CUNY & SUNY Students call on lawmakers to invest in higher education

USS & NYPIRG Rally in Albany

Rawlric Sumner

CUNY and SUNY from the University Student Senate (USS) and New York Public Interest Research Group (NYPIRG) Rally in Albany.

On February 25, more than 400 students traveled to the New York State Senate in Albany for Higher Education Action Day to call upon the state Legislature to fight for increased investment in higher education. As a collective voice representing students at public post-secondary institutions across the state, they urged senate and assembly members to not only increase funding for both State and City Universities of New York but implement a Maintenance of Effort as well as a tuition freeze.

These actions come in response to Governor Cuomo’s Executive Budget, released in December, that proposed a shift of 30% of the cost of City University of New York (CUNY) 4-year senior colleges onto New York City. This budget also comes with proposed tuition hikes for the next five years.

With the budget deadline approaching, members of the City University of New York’s University Student Senate (USS) and the New York Public Interest Research Group (NYPIRG) led students from across the state in a rally and march into Legislative Office Building briefly before dispersing into groups to meet with legislators individually. These meetings aimed to reject points of Governor Cuomo’s Executive Budget while also introducing the Student and Faculty Higher Education Platform.

The platform addresses eight points, mainly centered on financial issues of schools and students throughout the state of New York. Among these were the key aspects regarding public investment in CUNY and SUNY, the rejection of annual tuition hikes and a rejection to the proposal to shift 30% of the cost of CUNY 4-year senior colleges onto New York City.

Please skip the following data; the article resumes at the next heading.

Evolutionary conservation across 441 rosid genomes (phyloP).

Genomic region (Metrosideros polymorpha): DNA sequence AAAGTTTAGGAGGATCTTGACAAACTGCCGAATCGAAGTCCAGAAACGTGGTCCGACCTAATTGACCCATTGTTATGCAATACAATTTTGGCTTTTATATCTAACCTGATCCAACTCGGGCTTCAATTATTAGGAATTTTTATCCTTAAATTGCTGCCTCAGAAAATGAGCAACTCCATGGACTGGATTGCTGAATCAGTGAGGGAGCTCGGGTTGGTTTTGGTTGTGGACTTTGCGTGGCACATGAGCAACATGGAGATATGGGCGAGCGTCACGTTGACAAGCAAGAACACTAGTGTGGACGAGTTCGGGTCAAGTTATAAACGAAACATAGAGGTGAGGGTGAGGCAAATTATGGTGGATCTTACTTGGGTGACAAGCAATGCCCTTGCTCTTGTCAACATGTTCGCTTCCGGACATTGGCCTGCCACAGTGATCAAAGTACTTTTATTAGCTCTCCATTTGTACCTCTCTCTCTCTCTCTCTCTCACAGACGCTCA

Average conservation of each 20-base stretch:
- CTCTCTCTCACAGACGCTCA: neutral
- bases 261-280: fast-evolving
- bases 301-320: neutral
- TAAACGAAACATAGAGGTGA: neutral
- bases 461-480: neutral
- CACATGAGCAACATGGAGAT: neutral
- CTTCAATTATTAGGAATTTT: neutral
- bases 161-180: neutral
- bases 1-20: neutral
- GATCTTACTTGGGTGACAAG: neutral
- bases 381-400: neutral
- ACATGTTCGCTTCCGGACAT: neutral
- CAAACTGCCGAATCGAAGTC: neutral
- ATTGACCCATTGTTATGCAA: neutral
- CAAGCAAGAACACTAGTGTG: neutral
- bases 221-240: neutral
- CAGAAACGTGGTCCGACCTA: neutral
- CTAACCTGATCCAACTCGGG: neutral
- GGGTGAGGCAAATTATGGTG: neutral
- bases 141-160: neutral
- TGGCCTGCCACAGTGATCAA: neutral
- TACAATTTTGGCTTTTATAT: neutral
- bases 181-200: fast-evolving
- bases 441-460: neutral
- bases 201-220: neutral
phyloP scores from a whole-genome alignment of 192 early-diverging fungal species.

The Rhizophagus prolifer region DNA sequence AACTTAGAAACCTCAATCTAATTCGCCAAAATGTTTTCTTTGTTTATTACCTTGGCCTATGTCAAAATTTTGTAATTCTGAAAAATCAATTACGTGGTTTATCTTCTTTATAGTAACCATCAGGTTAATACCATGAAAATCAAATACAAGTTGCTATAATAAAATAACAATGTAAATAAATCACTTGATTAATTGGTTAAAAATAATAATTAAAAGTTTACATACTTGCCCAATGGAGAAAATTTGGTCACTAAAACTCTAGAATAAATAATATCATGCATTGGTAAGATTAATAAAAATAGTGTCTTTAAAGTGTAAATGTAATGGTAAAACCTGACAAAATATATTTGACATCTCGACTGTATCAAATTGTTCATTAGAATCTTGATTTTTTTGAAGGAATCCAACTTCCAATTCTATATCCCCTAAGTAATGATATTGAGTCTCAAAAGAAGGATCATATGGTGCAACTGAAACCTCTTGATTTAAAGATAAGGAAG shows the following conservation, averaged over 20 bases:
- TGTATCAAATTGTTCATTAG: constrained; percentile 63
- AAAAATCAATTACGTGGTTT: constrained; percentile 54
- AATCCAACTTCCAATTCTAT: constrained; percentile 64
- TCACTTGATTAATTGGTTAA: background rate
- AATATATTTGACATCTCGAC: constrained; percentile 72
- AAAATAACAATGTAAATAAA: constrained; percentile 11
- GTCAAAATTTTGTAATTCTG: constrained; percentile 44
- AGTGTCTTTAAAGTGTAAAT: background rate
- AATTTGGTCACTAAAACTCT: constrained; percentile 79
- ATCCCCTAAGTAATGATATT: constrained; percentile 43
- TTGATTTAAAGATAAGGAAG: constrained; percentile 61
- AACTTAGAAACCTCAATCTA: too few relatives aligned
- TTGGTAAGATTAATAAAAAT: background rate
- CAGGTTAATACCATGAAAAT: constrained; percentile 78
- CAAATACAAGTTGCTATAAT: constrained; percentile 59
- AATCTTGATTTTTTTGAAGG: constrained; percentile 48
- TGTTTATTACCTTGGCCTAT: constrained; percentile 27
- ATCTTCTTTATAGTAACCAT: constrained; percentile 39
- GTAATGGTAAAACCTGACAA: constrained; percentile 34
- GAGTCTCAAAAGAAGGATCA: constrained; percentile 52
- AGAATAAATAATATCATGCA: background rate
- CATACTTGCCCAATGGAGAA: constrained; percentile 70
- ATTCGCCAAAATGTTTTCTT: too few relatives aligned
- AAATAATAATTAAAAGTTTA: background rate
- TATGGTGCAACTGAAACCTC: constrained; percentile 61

Since 2008, CUNY and SUNY have lost a total of $1.5 billion in State funding. The Executive Budget holds state spending to less than 1% for both systems, and in the new move, would require New York City to take over 30% of the cost of CUNY’s 4-year senior colleges. This 30% cost amounts to a shift of $485 million in state-funded costs for senior colleges onto the New York City budget.

The decrease in funding follows SUNY2020, the State’s “rational tuition” law which has raised tuition by $1,500 over the last five years. Tuition is now $6,470 at SUNY and $6,330 at CUNY, an increase of 30% since 2011.

With increasing budget cuts, it is believed that further tuition increases to offset costs will be inevitable. With these concerns compounding themselves on the already pre-existing matters on the agenda, NYPIRG and USS struck out and collected 28,000 signatures from SUNY and CUNY students calling for a tuition freeze.

“It is time for Albany to stand with the 550,000 students of CUNY and their families and affirm New York’s investment in their future. It is time for all political leaders involved to assure a quality higher education. At CUNY that means no tuition increases for students, and a new and fair contract for the faculty and staff. New York can remain a national leader of accessible and affordable public higher education if the Legislature continues to stand up for students,” said Joseph Awadjie, USS chairperson & CUNY trustee.

With the budget deadline creeping closer, faculty and student organizations alike continue to lobby assembly members in hopes that the state legislature will choose to invest in the future by investing in higher education.

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